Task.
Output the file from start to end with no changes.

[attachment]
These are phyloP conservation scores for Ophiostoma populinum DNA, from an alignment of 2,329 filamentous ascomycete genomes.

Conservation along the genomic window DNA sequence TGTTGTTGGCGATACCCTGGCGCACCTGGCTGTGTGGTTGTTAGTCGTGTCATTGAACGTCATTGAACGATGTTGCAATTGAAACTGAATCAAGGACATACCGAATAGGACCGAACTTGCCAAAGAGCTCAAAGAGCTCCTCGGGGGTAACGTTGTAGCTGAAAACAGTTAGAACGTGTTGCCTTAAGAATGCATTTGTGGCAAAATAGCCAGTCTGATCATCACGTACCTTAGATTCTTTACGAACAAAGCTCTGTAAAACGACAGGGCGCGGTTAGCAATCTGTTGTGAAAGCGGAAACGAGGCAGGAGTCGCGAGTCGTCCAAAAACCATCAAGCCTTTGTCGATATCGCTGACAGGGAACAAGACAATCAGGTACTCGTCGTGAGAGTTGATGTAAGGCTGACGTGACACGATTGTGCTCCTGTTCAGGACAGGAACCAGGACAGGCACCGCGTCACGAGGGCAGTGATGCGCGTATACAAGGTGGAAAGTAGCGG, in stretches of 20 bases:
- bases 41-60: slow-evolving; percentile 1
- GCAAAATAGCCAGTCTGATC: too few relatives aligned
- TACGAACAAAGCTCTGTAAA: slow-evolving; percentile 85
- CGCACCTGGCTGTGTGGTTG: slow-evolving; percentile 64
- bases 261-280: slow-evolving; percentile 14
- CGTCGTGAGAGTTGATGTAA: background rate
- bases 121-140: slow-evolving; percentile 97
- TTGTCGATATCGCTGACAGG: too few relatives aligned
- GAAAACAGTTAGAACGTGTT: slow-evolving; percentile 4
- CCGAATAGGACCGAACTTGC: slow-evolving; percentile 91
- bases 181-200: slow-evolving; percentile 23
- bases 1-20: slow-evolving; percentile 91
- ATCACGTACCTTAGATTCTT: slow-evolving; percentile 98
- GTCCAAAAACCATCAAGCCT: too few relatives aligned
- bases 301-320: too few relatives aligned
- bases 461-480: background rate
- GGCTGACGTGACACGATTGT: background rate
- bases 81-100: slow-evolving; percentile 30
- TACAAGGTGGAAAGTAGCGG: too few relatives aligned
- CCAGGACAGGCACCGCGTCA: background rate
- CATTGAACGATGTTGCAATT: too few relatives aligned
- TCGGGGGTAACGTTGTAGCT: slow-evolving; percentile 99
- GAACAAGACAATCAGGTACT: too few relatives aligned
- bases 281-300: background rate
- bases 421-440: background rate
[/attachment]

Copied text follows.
These are phyloP conservation scores for Ophiostoma populinum DNA, from an alignment of 2,329 filamentous ascomycete genomes.

Conservation along the genomic window DNA sequence TGTTGTTGGCGATACCCTGGCGCACCTGGCTGTGTGGTTGTTAGTCGTGTCATTGAACGTCATTGAACGATGTTGCAATTGAAACTGAATCAAGGACATACCGAATAGGACCGAACTTGCCAAAGAGCTCAAAGAGCTCCTCGGGGGTAACGTTGTAGCTGAAAACAGTTAGAACGTGTTGCCTTAAGAATGCATTTGTGGCAAAATAGCCAGTCTGATCATCACGTACCTTAGATTCTTTACGAACAAAGCTCTGTAAAACGACAGGGCGCGGTTAGCAATCTGTTGTGAAAGCGGAAACGAGGCAGGAGTCGCGAGTCGTCCAAAAACCATCAAGCCTTTGTCGATATCGCTGACAGGGAACAAGACAATCAGGTACTCGTCGTGAGAGTTGATGTAAGGCTGACGTGACACGATTGTGCTCCTGTTCAGGACAGGAACCAGGACAGGCACCGCGTCACGAGGGCAGTGATGCGCGTATACAAGGTGGAAAGTAGCGG, in stretches of 20 bases:
- bases 41-60: slow-evolving; percentile 1
- GCAAAATAGCCAGTCTGATC: too few relatives aligned
- TACGAACAAAGCTCTGTAAA: slow-evolving; percentile 85
- CGCACCTGGCTGTGTGGTTG: slow-evolving; percentile 64
- bases 261-280: slow-evolving; percentile 14
- CGTCGTGAGAGTTGATGTAA: background rate
- bases 121-140: slow-evolving; percentile 97
- TTGTCGATATCGCTGACAGG: too few relatives aligned
- GAAAACAGTTAGAACGTGTT: slow-evolving; percentile 4
- CCGAATAGGACCGAACTTGC: slow-evolving; percentile 91
- bases 181-200: slow-evolving; percentile 23
- bases 1-20: slow-evolving; percentile 91
- ATCACGTACCTTAGATTCTT: slow-evolving; percentile 98
- GTCCAAAAACCATCAAGCCT: too few relatives aligned
- bases 301-320: too few relatives aligned
- bases 461-480: background rate
- GGCTGACGTGACACGATTGT: background rate
- bases 81-100: slow-evolving; percentile 30
- TACAAGGTGGAAAGTAGCGG: too few relatives aligned
- CCAGGACAGGCACCGCGTCA: background rate
- CATTGAACGATGTTGCAATT: too few relatives aligned
- TCGGGGGTAACGTTGTAGCT: slow-evolving; percentile 99
- GAACAAGACAATCAGGTACT: too few relatives aligned
- bases 281-300: background rate
- bases 421-440: background rate